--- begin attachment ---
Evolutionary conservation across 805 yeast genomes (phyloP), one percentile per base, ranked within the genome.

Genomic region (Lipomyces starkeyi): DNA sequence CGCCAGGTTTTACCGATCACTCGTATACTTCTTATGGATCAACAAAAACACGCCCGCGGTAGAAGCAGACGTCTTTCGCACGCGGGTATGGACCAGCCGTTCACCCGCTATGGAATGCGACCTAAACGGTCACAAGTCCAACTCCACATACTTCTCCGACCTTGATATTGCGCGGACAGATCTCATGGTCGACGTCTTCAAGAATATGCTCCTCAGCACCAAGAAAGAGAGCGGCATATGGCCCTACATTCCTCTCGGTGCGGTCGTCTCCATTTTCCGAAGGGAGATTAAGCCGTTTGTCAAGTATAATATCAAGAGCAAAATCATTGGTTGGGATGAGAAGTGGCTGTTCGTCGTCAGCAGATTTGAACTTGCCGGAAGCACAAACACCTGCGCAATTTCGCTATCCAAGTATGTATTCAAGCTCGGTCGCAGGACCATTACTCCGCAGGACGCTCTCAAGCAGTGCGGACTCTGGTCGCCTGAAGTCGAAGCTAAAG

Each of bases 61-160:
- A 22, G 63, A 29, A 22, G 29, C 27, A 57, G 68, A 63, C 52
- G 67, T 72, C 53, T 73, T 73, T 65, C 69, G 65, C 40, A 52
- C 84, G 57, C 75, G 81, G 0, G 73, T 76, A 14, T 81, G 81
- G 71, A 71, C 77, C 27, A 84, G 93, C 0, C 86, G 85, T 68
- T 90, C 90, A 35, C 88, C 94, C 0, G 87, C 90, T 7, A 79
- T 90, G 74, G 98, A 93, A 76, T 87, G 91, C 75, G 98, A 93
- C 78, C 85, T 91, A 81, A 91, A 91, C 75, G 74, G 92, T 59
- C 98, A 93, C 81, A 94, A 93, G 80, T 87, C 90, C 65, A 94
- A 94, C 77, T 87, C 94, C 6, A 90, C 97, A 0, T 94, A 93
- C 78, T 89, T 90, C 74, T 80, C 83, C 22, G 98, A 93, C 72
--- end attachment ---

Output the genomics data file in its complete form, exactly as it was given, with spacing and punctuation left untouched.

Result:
Evolutionary conservation across 805 yeast genomes (phyloP), one percentile per base, ranked within the genome.

Genomic region (Lipomyces starkeyi): DNA sequence CGCCAGGTTTTACCGATCACTCGTATACTTCTTATGGATCAACAAAAACACGCCCGCGGTAGAAGCAGACGTCTTTCGCACGCGGGTATGGACCAGCCGTTCACCCGCTATGGAATGCGACCTAAACGGTCACAAGTCCAACTCCACATACTTCTCCGACCTTGATATTGCGCGGACAGATCTCATGGTCGACGTCTTCAAGAATATGCTCCTCAGCACCAAGAAAGAGAGCGGCATATGGCCCTACATTCCTCTCGGTGCGGTCGTCTCCATTTTCCGAAGGGAGATTAAGCCGTTTGTCAAGTATAATATCAAGAGCAAAATCATTGGTTGGGATGAGAAGTGGCTGTTCGTCGTCAGCAGATTTGAACTTGCCGGAAGCACAAACACCTGCGCAATTTCGCTATCCAAGTATGTATTCAAGCTCGGTCGCAGGACCATTACTCCGCAGGACGCTCTCAAGCAGTGCGGACTCTGGTCGCCTGAAGTCGAAGCTAAAG

Each of bases 61-160:
- A 22, G 63, A 29, A 22, G 29, C 27, A 57, G 68, A 63, C 52
- G 67, T 72, C 53, T 73, T 73, T 65, C 69, G 65, C 40, A 52
- C 84, G 57, C 75, G 81, G 0, G 73, T 76, A 14, T 81, G 81
- G 71, A 71, C 77, C 27, A 84, G 93, C 0, C 86, G 85, T 68
- T 90, C 90, A 35, C 88, C 94, C 0, G 87, C 90, T 7, A 79
- T 90, G 74, G 98, A 93, A 76, T 87, G 91, C 75, G 98, A 93
- C 78, C 85, T 91, A 81, A 91, A 91, C 75, G 74, G 92, T 59
- C 98, A 93, C 81, A 94, A 93, G 80, T 87, C 90, C 65, A 94
- A 94, C 77, T 87, C 94, C 6, A 90, C 97, A 0, T 94, A 93
- C 78, T 89, T 90, C 74, T 80, C 83, C 22, G 98, A 93, C 72